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Self Driving Cars: Blog Series

THEY’RE HERE!  DRIVERLESS CARS ARE ALREADY AMONG US

Just last week our office manager was driving on the George Washington Memorial Parkway when she glanced to her right and was shocked to see that the “driver” of the vehicle in the lane next to her was reading the newspaper.  After adjusting her speed to move away from what had to be a lunatic (or a telekinetic), she then realized that the car was driving itself.  That’s right, semi-autonomous and autonomous (driverless) vehicles are already being tested and are operating on streets all over the world.  Driverless buses are operating in Helsinki, driverless taxis in Singapore, and Uber is introducing a fleet of driverless cars in Pittsburgh.

And that’s only the beginning.  Google has invented technology that detects police cars (and in some cases automatically moves your car out of the way or to the side of the road) and universities, like Virginia Tech, are investing in research to create “Intelligent Infrastructure”  to marry the driverless technology in vehicles to other components of our infrastructure (like signs, signals, and roads).  There’s even talk of designing a fully-automated city!  While much of this is still off in the future, what once sounded purely like science fiction is becoming closer and closer to reality.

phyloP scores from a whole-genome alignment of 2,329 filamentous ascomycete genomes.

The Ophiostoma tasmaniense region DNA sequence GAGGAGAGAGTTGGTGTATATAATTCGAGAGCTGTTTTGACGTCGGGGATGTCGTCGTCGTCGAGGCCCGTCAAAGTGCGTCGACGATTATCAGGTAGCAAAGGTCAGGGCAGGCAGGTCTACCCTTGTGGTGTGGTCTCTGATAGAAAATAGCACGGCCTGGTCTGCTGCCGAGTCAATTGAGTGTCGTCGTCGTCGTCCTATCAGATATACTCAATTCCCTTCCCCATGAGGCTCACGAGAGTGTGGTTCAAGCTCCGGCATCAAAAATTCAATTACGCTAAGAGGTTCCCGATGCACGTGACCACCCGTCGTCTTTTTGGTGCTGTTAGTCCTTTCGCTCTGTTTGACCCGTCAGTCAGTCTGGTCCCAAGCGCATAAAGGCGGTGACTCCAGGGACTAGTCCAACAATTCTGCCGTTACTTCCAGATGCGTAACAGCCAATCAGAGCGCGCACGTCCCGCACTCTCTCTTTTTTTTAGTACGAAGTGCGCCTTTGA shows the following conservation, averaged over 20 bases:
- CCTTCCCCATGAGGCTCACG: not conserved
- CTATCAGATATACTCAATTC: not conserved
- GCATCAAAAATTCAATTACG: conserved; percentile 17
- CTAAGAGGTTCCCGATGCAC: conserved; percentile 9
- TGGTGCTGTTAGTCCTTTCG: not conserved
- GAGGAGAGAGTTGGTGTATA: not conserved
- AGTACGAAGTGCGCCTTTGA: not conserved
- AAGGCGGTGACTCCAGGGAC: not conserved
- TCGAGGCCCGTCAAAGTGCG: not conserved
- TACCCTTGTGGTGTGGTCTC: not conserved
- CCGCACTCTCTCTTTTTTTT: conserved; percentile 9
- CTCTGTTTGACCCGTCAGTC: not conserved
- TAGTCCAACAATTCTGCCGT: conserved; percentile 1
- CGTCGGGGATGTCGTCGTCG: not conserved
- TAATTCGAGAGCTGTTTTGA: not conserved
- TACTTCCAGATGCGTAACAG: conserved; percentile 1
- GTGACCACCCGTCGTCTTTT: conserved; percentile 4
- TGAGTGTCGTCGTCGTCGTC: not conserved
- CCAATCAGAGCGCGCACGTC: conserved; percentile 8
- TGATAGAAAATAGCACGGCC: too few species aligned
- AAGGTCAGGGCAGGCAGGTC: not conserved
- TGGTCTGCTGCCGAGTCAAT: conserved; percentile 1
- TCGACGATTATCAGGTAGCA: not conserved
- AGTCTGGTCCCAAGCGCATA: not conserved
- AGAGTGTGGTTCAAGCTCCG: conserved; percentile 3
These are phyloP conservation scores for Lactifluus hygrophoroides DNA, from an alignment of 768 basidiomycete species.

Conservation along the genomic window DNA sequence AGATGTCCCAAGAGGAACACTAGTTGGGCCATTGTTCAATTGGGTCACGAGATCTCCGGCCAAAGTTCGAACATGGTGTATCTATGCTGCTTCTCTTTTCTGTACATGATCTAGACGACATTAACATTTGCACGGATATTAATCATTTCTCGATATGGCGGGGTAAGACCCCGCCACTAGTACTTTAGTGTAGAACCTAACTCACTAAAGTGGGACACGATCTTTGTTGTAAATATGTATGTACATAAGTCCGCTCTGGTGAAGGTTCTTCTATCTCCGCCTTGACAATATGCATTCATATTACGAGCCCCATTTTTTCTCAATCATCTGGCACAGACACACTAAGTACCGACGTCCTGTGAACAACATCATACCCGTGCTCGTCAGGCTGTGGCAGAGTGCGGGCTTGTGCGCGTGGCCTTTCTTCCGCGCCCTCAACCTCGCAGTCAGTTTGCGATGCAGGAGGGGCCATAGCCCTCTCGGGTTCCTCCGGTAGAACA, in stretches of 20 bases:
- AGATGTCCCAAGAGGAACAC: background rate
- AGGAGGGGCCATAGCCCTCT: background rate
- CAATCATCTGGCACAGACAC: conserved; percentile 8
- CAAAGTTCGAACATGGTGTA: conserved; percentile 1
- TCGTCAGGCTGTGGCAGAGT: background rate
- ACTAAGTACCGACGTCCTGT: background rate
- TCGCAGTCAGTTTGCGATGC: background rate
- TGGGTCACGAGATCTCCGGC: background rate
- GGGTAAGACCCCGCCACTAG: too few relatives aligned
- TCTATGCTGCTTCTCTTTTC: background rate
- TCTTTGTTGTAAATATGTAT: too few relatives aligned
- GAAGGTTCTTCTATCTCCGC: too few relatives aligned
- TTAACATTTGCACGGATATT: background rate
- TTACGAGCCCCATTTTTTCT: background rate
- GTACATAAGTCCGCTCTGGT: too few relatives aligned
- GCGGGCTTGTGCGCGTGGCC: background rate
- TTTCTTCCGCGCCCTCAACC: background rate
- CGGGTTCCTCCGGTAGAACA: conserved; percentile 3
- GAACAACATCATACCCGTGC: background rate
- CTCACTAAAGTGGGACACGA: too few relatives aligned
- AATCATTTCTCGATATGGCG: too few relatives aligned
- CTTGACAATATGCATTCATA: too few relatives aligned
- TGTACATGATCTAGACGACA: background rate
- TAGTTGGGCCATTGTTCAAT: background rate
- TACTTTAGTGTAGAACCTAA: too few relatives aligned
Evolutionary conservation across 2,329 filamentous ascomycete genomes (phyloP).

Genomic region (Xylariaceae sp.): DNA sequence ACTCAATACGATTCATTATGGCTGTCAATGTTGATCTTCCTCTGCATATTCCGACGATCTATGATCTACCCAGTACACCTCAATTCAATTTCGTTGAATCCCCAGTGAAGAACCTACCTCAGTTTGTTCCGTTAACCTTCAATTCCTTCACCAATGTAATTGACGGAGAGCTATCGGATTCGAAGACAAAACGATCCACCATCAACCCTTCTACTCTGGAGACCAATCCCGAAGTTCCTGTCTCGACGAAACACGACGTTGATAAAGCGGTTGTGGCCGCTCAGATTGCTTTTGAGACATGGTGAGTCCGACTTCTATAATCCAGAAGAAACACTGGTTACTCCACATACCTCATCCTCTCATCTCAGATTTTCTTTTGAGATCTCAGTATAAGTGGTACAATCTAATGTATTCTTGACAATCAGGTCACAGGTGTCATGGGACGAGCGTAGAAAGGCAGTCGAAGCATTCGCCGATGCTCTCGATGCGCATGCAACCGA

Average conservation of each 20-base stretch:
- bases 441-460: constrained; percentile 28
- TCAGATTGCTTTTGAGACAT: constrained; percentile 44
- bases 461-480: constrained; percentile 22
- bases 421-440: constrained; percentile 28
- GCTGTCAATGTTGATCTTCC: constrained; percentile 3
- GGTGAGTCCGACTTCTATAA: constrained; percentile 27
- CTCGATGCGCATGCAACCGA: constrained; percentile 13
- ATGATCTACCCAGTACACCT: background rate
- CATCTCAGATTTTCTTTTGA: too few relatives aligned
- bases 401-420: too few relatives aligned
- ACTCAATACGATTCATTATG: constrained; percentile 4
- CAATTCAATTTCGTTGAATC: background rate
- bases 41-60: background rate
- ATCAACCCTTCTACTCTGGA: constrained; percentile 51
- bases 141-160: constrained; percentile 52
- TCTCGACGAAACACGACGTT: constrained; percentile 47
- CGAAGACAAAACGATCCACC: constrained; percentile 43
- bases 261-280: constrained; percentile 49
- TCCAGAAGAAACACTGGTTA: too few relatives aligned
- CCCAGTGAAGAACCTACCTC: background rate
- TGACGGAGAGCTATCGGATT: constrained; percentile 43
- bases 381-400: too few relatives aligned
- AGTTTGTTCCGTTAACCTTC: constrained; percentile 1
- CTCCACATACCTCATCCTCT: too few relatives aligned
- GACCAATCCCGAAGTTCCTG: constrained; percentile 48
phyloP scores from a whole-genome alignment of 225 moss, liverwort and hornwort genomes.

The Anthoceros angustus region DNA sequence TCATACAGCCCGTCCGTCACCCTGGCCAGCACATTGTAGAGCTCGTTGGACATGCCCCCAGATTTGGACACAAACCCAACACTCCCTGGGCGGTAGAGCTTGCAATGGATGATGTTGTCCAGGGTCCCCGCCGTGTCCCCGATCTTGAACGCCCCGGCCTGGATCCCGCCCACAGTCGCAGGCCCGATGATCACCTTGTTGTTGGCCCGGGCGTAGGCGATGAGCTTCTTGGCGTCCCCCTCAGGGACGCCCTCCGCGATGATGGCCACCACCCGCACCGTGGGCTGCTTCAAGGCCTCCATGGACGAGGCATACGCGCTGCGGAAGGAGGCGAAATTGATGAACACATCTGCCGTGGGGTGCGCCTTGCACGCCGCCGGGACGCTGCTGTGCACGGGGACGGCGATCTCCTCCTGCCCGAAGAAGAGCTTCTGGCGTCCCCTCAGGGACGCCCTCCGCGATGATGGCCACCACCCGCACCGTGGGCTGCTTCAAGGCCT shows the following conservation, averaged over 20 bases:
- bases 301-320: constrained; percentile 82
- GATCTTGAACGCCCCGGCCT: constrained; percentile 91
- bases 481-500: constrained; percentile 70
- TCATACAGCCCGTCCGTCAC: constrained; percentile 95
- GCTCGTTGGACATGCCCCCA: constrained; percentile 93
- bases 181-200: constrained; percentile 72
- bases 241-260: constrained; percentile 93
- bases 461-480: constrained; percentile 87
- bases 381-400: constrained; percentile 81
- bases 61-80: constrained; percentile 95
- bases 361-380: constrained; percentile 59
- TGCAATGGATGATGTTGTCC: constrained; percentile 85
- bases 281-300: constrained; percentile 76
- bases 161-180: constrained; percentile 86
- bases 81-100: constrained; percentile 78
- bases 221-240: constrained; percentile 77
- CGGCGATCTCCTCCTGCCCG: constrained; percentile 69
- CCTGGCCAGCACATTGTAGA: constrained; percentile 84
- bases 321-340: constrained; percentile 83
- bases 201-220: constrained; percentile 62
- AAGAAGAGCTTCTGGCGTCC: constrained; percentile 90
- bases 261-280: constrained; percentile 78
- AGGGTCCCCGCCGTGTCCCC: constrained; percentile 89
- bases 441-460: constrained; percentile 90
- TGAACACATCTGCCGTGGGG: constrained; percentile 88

Those who enjoy driving may lament the coming age of autonomous technology, but it is still likely to be several years before the driverless cars become prevalent.  And even after, it is likely that there will always be opportunities for drivers to “stretch it out” somewhere on an open road.  But given that most auto collisions are caused by human error, technology that can reduce injuries and deaths on our highways can only be a good thing. Not only that, driverless cars can provide those who are physically unable to drive, or who have difficulty driving, a chance to get back out and about, restoring their freedom and mobility.  Studies also suggest that driverless cars could reduce congestion, reduce the costs of infrastructure, and allow riders to make their commuting time more productive.

Undoubtedly though, the advent of this technology will be a paradigm-changing event that will require profound changes in our laws, regulations, insurance policies, habits, and thinking.  But like it or not, the change is coming.  So join us for further posts as we explore together, some of the technology, and discuss its implications for the future.

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